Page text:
Sanders’s Heart Attack Puts Him in Uncharted Territory: Sen. Bernie Sanders (I-Vt.) has so far muscled past questions about his age by keeping a grueling campaign schedule, bouncing between ice cream socials, private meetings, rallies or town halls in a single day — with aides decades his junior struggling to keep up. But the 78-year-old’s heart attack last week hinders a candidacy already faltering as Sen. Elizabeth Warren (D-Mass.), his rival for the progressive mantle, edges into a statistical tie for frontrunner status in the Democratic presidential race. His campaign is now facing an acute dilemma without precedent in modern American politics. No candidate has experienced and disclosed a potentially life-threatening health incident while running for a major party’s White House nomination. Read more from Laura Litvan.

Booker Proposes New Rights for College Athletes: Sen. Cory Booker (D-N.J.) wants to use the power of the presidency to ensure that college and professional athletes are “free from exploitation and harm.” Under Booker’s plan, college athletes could be paid for the rights to their name, image or likenesses. Last week, California became the first state to allow college athletes to receive payment for playing. Booker played on Stanford University’s football team as an undergraduate. Read more from Emma Kinery.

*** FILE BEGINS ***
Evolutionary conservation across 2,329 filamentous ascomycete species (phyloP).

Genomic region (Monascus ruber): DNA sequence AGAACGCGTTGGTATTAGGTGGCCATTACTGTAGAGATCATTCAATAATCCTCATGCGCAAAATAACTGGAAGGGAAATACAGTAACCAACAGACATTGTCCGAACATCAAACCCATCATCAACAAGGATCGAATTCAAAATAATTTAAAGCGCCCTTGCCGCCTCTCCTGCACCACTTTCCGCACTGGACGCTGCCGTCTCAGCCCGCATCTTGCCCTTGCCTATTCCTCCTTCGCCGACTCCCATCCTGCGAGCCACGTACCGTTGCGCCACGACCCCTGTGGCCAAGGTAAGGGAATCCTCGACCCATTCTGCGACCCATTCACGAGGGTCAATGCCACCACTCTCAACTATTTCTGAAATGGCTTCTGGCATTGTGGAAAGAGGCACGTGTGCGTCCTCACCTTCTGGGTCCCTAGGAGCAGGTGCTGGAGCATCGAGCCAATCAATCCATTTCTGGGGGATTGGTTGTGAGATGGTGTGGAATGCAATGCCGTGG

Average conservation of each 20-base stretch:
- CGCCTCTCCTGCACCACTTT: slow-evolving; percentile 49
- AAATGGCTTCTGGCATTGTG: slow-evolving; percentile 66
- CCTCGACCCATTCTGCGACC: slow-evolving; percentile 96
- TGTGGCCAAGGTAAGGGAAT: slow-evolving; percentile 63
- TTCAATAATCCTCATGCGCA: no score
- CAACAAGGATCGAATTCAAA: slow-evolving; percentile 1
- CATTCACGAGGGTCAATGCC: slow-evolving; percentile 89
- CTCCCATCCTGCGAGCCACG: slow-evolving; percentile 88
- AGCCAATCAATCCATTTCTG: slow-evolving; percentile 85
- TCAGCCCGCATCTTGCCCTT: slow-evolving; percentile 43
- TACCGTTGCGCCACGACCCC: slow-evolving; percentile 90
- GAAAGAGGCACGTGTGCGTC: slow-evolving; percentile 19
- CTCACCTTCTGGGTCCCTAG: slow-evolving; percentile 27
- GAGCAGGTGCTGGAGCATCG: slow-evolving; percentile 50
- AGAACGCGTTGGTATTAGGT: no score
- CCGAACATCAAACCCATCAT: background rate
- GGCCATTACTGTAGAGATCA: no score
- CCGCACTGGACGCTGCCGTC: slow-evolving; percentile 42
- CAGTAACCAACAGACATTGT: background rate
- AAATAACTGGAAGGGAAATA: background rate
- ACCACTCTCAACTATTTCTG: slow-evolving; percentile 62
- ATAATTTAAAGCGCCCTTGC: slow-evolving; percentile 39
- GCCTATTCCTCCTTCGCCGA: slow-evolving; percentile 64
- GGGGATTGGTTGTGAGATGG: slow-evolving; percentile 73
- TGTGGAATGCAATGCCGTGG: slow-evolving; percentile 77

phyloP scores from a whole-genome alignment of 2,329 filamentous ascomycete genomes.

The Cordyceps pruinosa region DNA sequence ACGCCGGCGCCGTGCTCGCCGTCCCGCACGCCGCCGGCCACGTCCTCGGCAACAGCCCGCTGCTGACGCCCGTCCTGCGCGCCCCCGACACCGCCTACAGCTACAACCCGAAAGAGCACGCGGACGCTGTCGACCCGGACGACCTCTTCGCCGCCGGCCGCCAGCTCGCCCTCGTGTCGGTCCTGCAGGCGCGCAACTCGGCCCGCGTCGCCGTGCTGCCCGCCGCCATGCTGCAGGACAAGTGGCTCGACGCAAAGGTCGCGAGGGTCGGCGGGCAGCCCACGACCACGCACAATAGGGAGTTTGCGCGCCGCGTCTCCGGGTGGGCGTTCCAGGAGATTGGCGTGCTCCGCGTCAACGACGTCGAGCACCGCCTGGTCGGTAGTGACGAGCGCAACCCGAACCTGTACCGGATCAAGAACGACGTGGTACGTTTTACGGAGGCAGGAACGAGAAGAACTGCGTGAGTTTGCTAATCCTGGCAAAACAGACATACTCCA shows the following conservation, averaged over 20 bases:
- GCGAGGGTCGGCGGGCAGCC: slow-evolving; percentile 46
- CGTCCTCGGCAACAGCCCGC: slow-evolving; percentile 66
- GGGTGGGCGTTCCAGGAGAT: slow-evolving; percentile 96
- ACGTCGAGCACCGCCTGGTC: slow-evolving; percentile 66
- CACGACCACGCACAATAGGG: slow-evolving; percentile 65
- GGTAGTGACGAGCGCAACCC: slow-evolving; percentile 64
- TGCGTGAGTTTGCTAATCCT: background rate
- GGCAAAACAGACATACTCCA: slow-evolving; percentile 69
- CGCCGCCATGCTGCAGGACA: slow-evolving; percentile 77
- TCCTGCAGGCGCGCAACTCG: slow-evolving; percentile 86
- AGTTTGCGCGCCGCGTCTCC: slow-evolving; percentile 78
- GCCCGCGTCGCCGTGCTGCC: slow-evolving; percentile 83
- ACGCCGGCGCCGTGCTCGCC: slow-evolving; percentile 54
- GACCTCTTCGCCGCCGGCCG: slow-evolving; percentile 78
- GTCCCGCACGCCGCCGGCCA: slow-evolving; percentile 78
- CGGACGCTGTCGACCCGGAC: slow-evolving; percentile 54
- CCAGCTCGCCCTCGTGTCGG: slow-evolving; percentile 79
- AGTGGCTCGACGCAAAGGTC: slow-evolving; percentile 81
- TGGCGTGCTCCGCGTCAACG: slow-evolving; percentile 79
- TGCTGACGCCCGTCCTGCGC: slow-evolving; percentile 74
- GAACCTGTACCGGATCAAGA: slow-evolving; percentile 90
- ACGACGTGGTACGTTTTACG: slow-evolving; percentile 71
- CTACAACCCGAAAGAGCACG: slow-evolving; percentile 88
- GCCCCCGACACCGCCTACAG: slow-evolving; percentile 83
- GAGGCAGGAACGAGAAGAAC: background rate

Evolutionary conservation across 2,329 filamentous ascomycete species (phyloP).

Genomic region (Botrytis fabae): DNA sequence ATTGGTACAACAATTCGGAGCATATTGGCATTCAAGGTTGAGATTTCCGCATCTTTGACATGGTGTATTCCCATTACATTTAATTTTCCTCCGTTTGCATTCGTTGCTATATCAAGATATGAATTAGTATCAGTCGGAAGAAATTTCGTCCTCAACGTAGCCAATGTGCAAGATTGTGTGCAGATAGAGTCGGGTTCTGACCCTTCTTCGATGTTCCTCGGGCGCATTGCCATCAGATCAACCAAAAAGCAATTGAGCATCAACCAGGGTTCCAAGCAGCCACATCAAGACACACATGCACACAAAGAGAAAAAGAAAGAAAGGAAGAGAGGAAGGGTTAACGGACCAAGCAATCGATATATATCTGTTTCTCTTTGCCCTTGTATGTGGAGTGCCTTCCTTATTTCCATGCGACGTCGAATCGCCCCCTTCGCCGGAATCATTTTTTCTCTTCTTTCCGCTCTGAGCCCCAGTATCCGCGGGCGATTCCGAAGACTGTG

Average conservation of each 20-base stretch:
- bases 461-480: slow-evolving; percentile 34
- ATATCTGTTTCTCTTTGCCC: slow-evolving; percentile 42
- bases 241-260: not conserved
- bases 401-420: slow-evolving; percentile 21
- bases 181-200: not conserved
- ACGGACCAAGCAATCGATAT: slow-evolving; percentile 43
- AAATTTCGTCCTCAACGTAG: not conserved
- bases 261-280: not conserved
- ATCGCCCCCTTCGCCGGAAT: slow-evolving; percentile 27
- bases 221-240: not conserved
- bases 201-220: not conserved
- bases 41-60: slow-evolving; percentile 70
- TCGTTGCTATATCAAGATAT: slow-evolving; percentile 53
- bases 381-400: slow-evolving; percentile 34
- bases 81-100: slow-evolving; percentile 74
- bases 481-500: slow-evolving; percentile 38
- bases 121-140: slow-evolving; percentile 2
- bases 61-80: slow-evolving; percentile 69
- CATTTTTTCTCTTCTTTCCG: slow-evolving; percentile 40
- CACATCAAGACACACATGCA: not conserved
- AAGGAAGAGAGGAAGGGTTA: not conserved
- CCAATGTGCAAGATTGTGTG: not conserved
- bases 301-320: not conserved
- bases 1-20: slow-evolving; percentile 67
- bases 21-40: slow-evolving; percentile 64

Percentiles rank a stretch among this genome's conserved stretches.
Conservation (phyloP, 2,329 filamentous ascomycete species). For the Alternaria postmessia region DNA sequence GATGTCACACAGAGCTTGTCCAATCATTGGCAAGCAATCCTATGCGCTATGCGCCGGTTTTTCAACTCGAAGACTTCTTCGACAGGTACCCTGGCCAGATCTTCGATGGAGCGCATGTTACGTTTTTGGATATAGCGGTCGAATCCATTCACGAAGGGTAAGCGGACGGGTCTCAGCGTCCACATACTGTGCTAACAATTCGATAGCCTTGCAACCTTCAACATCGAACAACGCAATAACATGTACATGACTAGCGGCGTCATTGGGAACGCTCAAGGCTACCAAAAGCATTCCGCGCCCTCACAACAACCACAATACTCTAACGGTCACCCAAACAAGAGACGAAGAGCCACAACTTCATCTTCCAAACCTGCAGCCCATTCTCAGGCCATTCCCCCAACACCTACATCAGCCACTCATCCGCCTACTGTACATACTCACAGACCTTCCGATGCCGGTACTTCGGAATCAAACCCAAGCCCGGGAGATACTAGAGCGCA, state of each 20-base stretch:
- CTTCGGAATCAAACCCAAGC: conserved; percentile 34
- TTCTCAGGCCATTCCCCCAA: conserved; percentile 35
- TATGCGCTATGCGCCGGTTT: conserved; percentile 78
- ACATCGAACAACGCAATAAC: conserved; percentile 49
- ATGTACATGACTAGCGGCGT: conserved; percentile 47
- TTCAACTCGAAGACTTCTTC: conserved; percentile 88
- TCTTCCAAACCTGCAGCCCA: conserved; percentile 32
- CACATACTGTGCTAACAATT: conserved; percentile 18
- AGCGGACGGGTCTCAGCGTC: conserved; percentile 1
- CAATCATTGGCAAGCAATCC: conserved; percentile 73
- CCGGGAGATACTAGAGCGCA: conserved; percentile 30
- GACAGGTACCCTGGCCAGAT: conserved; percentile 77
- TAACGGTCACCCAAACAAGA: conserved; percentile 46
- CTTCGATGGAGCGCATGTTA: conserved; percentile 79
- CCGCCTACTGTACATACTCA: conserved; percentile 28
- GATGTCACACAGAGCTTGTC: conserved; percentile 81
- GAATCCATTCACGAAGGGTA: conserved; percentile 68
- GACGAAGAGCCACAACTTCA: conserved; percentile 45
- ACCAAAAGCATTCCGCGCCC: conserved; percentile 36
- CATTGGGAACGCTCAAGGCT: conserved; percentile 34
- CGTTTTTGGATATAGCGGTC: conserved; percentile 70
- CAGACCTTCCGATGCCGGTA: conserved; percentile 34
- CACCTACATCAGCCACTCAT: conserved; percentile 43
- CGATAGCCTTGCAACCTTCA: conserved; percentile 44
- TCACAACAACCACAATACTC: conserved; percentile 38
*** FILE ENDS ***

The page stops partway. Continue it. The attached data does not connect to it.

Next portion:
Biden Jabs at Warren: Seeking to draw a contrast with Warren, Joe Biden said yesterday that the country is “not electing a planner.” Warren, who is statistically tied with Biden in recent state and national polls, has released a flurry of policy proposals, a practice that has developed into a campaign slogan: “Warren’s got a plan for that.” For the most part, Biden has refrained from criticizing his rivals, but his rebuke of Warren may signal a more aggressive approach as he seeks to regain his lead in the polls. “Mo re important than my plan is my promise: I will get this done,” Biden said in New Hampshire. Read more from Tyler Pager.

Trump Would Win Based on Economy: If the 2020 election is decided on the economy, historic trends suggest that Trump would win by 5 percentage points, according to an analysis by the economic forecasting firm Oxford Economics. “A record-low unemployment rate, subdued inflation and only moderately cooler income growth will favor the incumbent party despite some party fatigue,” the analysis says. Trump could even survive a slight downturn, it concludes. Oxford Economics reached that conclusion based on a model by Yale University’s Ray Fair, who’s studied the economic factors that best predict presidential elections dating to 1916. But the analysis carries a big caveat: “Non-economic factors are likely to play an outsized role in this election.” Read more from Gregory Korte.